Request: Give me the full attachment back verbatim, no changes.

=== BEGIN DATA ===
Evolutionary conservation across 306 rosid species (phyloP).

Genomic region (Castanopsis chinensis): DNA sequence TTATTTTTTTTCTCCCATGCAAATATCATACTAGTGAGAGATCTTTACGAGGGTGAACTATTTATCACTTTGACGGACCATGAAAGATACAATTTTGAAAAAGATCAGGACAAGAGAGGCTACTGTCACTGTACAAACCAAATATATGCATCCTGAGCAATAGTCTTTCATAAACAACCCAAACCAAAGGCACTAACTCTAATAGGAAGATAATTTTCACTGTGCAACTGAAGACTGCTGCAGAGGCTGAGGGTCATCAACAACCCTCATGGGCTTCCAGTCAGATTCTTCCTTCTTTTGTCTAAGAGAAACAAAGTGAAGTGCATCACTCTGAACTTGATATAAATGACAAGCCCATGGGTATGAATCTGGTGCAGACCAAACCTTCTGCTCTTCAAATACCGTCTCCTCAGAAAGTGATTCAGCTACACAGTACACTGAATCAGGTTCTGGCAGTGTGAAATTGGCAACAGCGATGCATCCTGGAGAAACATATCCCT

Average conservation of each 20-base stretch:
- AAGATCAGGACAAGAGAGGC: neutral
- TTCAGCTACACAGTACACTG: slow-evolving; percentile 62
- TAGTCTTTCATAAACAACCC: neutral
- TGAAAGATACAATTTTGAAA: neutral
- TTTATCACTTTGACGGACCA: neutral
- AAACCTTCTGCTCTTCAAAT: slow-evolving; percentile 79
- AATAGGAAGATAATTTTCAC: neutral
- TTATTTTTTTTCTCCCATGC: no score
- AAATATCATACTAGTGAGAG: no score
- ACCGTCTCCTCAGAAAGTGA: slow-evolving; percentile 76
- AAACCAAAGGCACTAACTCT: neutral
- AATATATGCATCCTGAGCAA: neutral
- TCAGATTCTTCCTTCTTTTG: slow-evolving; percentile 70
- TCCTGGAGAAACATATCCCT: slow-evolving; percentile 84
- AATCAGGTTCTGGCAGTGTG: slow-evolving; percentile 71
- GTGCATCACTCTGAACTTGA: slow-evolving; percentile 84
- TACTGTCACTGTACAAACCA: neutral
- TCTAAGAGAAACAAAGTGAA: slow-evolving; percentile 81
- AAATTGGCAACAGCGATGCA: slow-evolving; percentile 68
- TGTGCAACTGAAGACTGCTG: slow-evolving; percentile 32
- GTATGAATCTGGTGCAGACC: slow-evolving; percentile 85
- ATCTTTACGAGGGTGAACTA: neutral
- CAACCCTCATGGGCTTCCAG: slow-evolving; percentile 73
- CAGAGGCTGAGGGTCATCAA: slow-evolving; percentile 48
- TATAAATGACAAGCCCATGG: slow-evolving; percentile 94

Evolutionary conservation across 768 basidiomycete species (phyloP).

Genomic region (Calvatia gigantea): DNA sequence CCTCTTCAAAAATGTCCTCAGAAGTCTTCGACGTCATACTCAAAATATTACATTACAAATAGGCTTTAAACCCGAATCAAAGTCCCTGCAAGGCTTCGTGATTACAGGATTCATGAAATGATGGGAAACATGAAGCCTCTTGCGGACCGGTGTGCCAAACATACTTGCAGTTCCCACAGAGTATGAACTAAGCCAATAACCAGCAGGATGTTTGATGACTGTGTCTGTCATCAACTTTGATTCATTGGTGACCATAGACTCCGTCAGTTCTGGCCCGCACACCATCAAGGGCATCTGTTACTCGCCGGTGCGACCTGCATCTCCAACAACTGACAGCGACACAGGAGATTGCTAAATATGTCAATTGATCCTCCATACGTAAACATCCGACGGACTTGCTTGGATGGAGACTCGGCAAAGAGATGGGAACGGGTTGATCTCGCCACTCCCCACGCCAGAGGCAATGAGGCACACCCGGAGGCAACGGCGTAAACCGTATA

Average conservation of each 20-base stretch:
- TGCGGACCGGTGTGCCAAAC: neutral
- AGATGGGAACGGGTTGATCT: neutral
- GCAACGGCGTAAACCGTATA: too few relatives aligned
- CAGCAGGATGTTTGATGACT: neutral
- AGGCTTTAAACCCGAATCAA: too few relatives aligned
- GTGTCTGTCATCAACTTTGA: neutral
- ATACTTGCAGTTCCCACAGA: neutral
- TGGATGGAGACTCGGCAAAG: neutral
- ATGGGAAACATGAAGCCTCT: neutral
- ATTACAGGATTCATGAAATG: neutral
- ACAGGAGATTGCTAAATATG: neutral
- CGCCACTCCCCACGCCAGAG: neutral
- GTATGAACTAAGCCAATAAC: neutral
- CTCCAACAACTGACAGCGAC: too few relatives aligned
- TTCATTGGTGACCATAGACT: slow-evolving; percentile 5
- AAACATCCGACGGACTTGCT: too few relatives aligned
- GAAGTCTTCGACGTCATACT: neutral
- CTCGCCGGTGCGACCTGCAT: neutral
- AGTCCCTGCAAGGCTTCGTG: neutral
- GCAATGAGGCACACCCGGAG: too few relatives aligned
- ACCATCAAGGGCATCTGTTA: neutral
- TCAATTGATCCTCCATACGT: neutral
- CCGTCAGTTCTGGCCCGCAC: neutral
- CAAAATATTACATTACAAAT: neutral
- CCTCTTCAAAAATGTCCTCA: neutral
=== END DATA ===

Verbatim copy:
Evolutionary conservation across 306 rosid species (phyloP).

Genomic region (Castanopsis chinensis): DNA sequence TTATTTTTTTTCTCCCATGCAAATATCATACTAGTGAGAGATCTTTACGAGGGTGAACTATTTATCACTTTGACGGACCATGAAAGATACAATTTTGAAAAAGATCAGGACAAGAGAGGCTACTGTCACTGTACAAACCAAATATATGCATCCTGAGCAATAGTCTTTCATAAACAACCCAAACCAAAGGCACTAACTCTAATAGGAAGATAATTTTCACTGTGCAACTGAAGACTGCTGCAGAGGCTGAGGGTCATCAACAACCCTCATGGGCTTCCAGTCAGATTCTTCCTTCTTTTGTCTAAGAGAAACAAAGTGAAGTGCATCACTCTGAACTTGATATAAATGACAAGCCCATGGGTATGAATCTGGTGCAGACCAAACCTTCTGCTCTTCAAATACCGTCTCCTCAGAAAGTGATTCAGCTACACAGTACACTGAATCAGGTTCTGGCAGTGTGAAATTGGCAACAGCGATGCATCCTGGAGAAACATATCCCT

Average conservation of each 20-base stretch:
- AAGATCAGGACAAGAGAGGC: neutral
- TTCAGCTACACAGTACACTG: slow-evolving; percentile 62
- TAGTCTTTCATAAACAACCC: neutral
- TGAAAGATACAATTTTGAAA: neutral
- TTTATCACTTTGACGGACCA: neutral
- AAACCTTCTGCTCTTCAAAT: slow-evolving; percentile 79
- AATAGGAAGATAATTTTCAC: neutral
- TTATTTTTTTTCTCCCATGC: no score
- AAATATCATACTAGTGAGAG: no score
- ACCGTCTCCTCAGAAAGTGA: slow-evolving; percentile 76
- AAACCAAAGGCACTAACTCT: neutral
- AATATATGCATCCTGAGCAA: neutral
- TCAGATTCTTCCTTCTTTTG: slow-evolving; percentile 70
- TCCTGGAGAAACATATCCCT: slow-evolving; percentile 84
- AATCAGGTTCTGGCAGTGTG: slow-evolving; percentile 71
- GTGCATCACTCTGAACTTGA: slow-evolving; percentile 84
- TACTGTCACTGTACAAACCA: neutral
- TCTAAGAGAAACAAAGTGAA: slow-evolving; percentile 81
- AAATTGGCAACAGCGATGCA: slow-evolving; percentile 68
- TGTGCAACTGAAGACTGCTG: slow-evolving; percentile 32
- GTATGAATCTGGTGCAGACC: slow-evolving; percentile 85
- ATCTTTACGAGGGTGAACTA: neutral
- CAACCCTCATGGGCTTCCAG: slow-evolving; percentile 73
- CAGAGGCTGAGGGTCATCAA: slow-evolving; percentile 48
- TATAAATGACAAGCCCATGG: slow-evolving; percentile 94

Evolutionary conservation across 768 basidiomycete species (phyloP).

Genomic region (Calvatia gigantea): DNA sequence CCTCTTCAAAAATGTCCTCAGAAGTCTTCGACGTCATACTCAAAATATTACATTACAAATAGGCTTTAAACCCGAATCAAAGTCCCTGCAAGGCTTCGTGATTACAGGATTCATGAAATGATGGGAAACATGAAGCCTCTTGCGGACCGGTGTGCCAAACATACTTGCAGTTCCCACAGAGTATGAACTAAGCCAATAACCAGCAGGATGTTTGATGACTGTGTCTGTCATCAACTTTGATTCATTGGTGACCATAGACTCCGTCAGTTCTGGCCCGCACACCATCAAGGGCATCTGTTACTCGCCGGTGCGACCTGCATCTCCAACAACTGACAGCGACACAGGAGATTGCTAAATATGTCAATTGATCCTCCATACGTAAACATCCGACGGACTTGCTTGGATGGAGACTCGGCAAAGAGATGGGAACGGGTTGATCTCGCCACTCCCCACGCCAGAGGCAATGAGGCACACCCGGAGGCAACGGCGTAAACCGTATA

Average conservation of each 20-base stretch:
- TGCGGACCGGTGTGCCAAAC: neutral
- AGATGGGAACGGGTTGATCT: neutral
- GCAACGGCGTAAACCGTATA: too few relatives aligned
- CAGCAGGATGTTTGATGACT: neutral
- AGGCTTTAAACCCGAATCAA: too few relatives aligned
- GTGTCTGTCATCAACTTTGA: neutral
- ATACTTGCAGTTCCCACAGA: neutral
- TGGATGGAGACTCGGCAAAG: neutral
- ATGGGAAACATGAAGCCTCT: neutral
- ATTACAGGATTCATGAAATG: neutral
- ACAGGAGATTGCTAAATATG: neutral
- CGCCACTCCCCACGCCAGAG: neutral
- GTATGAACTAAGCCAATAAC: neutral
- CTCCAACAACTGACAGCGAC: too few relatives aligned
- TTCATTGGTGACCATAGACT: slow-evolving; percentile 5
- AAACATCCGACGGACTTGCT: too few relatives aligned
- GAAGTCTTCGACGTCATACT: neutral
- CTCGCCGGTGCGACCTGCAT: neutral
- AGTCCCTGCAAGGCTTCGTG: neutral
- GCAATGAGGCACACCCGGAG: too few relatives aligned
- ACCATCAAGGGCATCTGTTA: neutral
- TCAATTGATCCTCCATACGT: neutral
- CCGTCAGTTCTGGCCCGCAC: neutral
- CAAAATATTACATTACAAAT: neutral
- CCTCTTCAAAAATGTCCTCA: neutral